He says: “When we viewed the programme up in Liverpool the parents of two of the team, who were actually dropped, said it had really changed their sons’ lives.
“One of them said he had no desire to do anything before and had locked himself in his room — he was a bit of a loner and just played video games. But after being involved in the programme for just five or six weeks he had better self-esteem and his social skills developed.
“Of the 40 we had, three had court-ordered electronic tags and one of those made it through to the closing stages.
“When we had theÂ training camp in Seville we had to get a court order for the tag to be removed so he could go abroad.
“Six of the crew went on to university and some of those had to go back to college first. Two of them did apprenticeships in carpentry.
“I think the consistency of training and the discipline spilled into other areas of their lives and gave them the focus to improve.
“I’ve met government ministers over the years and told them this and they’ve said ‘that’sÂ wonderful, how can we do this on a bigger scale?’” Sir Steve says the change in the rowers’ lives was so profound that he could actually see it taking place during the process.
He says:Â “We could see during training that they were beginning to engage and there were two big points.
“The first was when some of the group selected didn’t know anything about me or what I’d done. But they read an issue of Loaded magazine which had an article on the five best sporting moments. I was one of them and after that I was cool because I was in Loaded!
“They also saw rowing as a sport for toffs. It was a different education, different culture and different class of person.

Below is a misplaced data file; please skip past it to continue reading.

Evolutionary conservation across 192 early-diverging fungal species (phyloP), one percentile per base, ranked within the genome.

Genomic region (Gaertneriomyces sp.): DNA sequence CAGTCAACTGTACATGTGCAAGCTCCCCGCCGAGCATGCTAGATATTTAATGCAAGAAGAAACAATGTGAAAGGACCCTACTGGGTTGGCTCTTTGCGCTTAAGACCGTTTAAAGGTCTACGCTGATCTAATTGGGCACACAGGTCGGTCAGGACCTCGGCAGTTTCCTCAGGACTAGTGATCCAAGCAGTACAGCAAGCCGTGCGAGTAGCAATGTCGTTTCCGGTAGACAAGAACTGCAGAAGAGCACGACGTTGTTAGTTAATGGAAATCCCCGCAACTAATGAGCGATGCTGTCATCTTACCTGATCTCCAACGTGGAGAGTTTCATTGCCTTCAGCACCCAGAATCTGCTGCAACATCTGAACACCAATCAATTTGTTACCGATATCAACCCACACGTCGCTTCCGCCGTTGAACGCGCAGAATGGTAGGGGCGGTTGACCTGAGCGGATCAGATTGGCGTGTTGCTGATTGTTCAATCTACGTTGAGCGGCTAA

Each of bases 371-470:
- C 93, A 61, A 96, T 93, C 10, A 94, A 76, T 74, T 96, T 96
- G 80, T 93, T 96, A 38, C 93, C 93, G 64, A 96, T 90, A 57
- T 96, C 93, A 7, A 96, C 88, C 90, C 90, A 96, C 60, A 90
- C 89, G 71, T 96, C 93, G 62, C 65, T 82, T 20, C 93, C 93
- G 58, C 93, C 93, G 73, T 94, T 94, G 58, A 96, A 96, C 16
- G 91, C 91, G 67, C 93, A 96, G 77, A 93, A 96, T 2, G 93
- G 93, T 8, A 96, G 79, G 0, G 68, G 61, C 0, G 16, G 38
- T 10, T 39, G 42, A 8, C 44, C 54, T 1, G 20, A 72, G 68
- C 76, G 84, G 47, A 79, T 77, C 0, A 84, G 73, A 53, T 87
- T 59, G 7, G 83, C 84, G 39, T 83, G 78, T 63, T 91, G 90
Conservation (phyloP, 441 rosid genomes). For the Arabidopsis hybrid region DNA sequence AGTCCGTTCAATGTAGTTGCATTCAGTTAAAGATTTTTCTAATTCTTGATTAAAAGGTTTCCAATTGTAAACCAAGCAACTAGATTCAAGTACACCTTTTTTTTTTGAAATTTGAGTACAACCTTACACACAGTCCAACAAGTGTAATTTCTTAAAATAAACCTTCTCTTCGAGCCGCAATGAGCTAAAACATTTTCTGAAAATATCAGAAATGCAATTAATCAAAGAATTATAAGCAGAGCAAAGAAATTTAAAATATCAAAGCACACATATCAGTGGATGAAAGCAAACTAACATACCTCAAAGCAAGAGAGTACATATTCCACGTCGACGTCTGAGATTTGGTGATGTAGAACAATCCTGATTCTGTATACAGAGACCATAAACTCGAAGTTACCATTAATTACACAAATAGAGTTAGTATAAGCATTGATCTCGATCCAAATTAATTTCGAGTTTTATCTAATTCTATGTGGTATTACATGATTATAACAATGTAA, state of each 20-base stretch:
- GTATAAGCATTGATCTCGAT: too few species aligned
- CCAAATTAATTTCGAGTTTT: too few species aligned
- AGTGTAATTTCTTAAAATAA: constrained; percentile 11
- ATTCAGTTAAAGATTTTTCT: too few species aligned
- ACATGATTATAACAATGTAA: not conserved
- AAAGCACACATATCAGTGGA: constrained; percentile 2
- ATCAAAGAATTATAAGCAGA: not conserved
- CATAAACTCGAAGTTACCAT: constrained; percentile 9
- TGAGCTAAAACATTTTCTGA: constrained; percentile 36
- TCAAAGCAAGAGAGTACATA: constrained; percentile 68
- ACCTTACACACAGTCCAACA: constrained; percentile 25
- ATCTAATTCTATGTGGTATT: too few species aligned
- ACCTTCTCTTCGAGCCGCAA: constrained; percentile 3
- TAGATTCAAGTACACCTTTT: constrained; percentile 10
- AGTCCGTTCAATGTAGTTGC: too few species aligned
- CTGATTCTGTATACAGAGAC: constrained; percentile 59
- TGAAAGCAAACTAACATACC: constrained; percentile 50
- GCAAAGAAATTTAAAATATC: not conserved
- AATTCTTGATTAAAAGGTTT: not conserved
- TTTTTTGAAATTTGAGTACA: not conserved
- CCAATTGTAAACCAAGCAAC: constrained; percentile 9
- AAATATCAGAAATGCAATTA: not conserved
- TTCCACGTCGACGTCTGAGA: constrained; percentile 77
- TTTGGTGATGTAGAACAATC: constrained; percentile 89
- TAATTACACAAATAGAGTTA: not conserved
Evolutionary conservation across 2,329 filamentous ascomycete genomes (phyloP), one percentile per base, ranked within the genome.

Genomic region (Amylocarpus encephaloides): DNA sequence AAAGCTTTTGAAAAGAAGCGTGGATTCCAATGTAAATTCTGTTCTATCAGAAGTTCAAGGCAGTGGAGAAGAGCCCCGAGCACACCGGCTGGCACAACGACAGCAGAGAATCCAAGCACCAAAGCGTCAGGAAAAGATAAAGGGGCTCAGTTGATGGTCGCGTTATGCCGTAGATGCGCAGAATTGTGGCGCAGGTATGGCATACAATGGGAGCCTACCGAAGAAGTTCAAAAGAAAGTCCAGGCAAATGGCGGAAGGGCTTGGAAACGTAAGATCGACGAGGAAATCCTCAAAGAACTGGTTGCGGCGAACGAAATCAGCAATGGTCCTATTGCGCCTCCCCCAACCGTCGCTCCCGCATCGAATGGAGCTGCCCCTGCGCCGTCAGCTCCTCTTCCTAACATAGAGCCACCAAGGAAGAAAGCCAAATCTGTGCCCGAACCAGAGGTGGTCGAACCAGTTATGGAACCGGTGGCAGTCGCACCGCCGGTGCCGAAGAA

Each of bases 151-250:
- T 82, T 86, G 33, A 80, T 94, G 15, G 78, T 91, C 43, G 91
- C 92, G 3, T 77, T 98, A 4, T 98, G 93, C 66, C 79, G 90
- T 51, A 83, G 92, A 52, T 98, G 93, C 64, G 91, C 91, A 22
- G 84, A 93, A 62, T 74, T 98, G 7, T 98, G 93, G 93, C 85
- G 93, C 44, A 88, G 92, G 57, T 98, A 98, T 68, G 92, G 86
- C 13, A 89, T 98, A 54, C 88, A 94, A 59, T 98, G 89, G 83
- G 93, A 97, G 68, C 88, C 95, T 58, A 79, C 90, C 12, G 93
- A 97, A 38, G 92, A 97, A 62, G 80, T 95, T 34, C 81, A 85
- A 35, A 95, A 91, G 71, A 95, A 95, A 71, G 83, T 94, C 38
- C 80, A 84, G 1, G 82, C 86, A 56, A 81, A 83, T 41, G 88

“The reality is rowers come from all sorts of different backgrounds.
“I came through a comprehensive education, although people thought I went to a private school and to one of the top rowing colleges and universities. That’s not the case and I told them that.
“Here in Henley especially, there’s an image of the upper classes getting dressed up in colourful jackets and it’s just a different class of people.
“The reality is that every club has bright blazers, including those like Poplar, where you can’t get more working class. Colour is what the regatta is all about.”
Some of the Liverpool eight even ingratiated themselves into the rowing community, including Steven Callaghan,Â who went on to make semi-finals at Henley twice.
Sir Steve says: “We were at London Rowing Club during the processÂ and the athletes hit it off with each other.
“When some of them kept rowing and did the head of the river race that November they stayed in houses in London with members of the club, who took them under their wing even when the programme had finished.
“It was an experience of two different cultures which they wouldn’t otherwise have had. It was people on benefits from Liverpool with one of the most prestigious clubs in the country.”
Sir Steve says the impact of the project on the lives of the rowers was huge and he would happily try to repeat the feat with a new batch of hopefuls if asked again.
He explains: “It’s not about getting to an elite level but the process that can change your outlook on life.
“For me the programme was positive all the way through. That’s why I was disappointed that it didn’t go to air.
“I’d love to do it again because I know that sport can change lives.”